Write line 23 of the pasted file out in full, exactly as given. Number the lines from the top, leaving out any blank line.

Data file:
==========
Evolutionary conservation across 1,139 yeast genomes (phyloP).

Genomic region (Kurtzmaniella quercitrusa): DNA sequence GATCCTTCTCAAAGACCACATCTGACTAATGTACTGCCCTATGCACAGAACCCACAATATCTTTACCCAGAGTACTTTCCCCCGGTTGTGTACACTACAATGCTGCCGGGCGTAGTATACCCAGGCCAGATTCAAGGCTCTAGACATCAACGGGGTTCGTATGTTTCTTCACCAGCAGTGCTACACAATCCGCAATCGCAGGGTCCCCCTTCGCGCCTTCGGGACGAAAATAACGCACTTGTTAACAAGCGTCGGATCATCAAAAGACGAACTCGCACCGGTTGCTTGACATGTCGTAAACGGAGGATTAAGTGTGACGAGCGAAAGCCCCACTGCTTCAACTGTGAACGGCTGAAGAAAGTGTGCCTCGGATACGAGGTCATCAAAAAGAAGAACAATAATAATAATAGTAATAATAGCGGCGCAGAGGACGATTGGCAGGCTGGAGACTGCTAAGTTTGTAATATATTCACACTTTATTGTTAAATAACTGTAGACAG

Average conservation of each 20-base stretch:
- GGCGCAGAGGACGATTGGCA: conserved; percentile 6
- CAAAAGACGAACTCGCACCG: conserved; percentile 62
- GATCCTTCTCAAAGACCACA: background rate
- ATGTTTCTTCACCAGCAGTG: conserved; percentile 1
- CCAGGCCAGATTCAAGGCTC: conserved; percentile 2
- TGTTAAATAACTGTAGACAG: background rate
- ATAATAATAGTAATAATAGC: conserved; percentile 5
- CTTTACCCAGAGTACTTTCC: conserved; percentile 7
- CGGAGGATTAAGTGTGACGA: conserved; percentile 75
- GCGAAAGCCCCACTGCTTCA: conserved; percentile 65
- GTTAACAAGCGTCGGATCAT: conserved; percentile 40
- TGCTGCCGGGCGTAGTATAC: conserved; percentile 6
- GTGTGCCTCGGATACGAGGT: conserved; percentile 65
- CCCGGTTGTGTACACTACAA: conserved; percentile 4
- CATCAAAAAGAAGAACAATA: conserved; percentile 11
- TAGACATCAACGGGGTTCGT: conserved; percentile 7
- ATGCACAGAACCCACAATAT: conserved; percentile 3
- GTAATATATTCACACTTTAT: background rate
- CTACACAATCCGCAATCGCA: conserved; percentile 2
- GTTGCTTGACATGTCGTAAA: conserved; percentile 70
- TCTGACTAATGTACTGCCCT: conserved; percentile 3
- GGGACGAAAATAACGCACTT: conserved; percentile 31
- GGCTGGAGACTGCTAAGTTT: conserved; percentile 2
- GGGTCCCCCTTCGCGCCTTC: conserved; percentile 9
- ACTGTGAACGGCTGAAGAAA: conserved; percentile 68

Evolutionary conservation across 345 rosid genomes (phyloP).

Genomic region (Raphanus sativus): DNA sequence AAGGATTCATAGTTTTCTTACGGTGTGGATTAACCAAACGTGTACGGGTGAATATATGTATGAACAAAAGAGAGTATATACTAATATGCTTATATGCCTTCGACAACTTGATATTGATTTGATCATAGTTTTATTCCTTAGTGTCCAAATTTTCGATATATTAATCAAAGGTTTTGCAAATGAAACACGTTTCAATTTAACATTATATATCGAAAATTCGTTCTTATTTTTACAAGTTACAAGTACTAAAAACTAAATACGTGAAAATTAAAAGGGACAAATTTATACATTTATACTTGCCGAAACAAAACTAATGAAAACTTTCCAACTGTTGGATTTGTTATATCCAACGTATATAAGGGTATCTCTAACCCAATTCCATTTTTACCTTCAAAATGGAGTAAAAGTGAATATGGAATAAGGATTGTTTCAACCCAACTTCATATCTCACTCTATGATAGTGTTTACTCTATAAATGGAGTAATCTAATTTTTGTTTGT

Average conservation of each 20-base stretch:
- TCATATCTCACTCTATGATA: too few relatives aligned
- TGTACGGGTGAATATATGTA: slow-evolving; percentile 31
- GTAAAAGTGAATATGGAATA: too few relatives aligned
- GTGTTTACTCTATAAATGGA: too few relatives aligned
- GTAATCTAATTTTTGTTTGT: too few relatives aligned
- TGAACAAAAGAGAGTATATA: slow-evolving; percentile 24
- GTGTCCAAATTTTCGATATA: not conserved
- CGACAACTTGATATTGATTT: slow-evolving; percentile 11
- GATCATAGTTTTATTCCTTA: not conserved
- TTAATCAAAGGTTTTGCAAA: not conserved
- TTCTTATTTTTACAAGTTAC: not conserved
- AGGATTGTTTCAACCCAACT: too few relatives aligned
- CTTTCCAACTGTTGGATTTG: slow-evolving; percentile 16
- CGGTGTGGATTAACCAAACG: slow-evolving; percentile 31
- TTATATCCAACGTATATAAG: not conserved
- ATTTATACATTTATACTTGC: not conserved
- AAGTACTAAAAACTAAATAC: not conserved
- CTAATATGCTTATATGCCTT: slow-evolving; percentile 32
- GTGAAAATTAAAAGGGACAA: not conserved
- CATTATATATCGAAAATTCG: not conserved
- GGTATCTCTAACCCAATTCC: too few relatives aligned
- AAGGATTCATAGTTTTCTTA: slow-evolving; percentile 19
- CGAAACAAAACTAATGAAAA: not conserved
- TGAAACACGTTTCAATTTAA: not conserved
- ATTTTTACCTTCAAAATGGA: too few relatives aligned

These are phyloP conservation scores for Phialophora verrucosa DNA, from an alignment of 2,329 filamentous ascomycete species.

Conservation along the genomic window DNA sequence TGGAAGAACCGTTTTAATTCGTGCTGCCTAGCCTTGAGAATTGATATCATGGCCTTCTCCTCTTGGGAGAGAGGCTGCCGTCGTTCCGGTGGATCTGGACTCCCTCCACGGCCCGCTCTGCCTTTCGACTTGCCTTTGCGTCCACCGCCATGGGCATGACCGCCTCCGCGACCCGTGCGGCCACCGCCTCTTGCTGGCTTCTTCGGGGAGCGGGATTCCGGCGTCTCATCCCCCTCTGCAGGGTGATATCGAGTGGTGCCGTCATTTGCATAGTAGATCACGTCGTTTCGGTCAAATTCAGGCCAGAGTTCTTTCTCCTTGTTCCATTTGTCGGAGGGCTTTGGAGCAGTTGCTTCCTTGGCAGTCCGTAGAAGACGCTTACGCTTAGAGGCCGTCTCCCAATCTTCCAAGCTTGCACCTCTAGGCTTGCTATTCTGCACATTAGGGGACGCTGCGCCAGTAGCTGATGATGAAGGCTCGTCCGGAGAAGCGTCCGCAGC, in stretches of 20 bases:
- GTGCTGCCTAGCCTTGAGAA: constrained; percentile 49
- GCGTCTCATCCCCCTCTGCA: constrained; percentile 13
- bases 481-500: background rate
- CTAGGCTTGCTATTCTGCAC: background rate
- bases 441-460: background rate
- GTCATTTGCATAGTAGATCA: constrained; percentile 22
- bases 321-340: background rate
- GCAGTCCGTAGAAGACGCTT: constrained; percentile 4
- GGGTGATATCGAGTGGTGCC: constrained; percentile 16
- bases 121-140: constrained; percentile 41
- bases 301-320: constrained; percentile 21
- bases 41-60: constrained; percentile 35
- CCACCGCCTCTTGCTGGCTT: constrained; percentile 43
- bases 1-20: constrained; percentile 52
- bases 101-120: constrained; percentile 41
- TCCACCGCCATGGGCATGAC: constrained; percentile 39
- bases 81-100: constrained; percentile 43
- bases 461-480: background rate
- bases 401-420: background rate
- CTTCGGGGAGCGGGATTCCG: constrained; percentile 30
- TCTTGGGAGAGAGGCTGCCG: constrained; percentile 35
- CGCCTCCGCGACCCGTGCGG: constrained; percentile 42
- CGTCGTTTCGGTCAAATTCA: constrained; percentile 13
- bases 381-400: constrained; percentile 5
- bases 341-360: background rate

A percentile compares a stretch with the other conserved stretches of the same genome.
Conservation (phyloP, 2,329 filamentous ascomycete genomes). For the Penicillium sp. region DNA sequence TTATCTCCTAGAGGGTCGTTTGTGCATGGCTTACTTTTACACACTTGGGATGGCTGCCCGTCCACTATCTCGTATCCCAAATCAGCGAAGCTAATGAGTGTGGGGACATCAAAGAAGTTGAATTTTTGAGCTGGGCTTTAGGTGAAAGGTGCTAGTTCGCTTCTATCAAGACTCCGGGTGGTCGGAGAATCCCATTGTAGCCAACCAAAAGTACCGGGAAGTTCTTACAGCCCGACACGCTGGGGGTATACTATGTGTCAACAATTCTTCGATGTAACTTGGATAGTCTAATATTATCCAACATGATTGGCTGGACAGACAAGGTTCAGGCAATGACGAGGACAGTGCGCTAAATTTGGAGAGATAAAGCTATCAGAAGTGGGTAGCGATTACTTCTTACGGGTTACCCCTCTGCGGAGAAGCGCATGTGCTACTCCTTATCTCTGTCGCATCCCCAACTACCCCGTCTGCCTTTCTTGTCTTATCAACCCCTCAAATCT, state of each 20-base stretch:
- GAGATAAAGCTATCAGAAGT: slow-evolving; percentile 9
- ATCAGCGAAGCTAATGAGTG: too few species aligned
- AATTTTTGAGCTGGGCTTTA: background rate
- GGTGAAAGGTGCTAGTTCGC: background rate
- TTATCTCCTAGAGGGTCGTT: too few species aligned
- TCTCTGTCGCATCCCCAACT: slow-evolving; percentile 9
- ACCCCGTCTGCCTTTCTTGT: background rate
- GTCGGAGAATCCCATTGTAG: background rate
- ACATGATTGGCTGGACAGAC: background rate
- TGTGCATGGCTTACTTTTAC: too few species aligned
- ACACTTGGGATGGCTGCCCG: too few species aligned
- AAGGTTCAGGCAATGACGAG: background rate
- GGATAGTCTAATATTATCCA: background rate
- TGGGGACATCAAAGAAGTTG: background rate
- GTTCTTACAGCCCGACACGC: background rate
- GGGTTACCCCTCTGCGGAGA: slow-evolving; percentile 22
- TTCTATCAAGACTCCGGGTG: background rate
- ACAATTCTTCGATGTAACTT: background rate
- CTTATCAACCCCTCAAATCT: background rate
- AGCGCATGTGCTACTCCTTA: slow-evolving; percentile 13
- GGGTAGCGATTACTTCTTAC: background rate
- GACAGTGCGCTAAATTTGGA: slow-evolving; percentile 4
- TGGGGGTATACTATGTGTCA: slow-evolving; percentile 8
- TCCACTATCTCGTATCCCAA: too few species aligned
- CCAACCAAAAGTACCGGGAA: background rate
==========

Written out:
- GTTGCTTGACATGTCGTAAA: conserved; percentile 70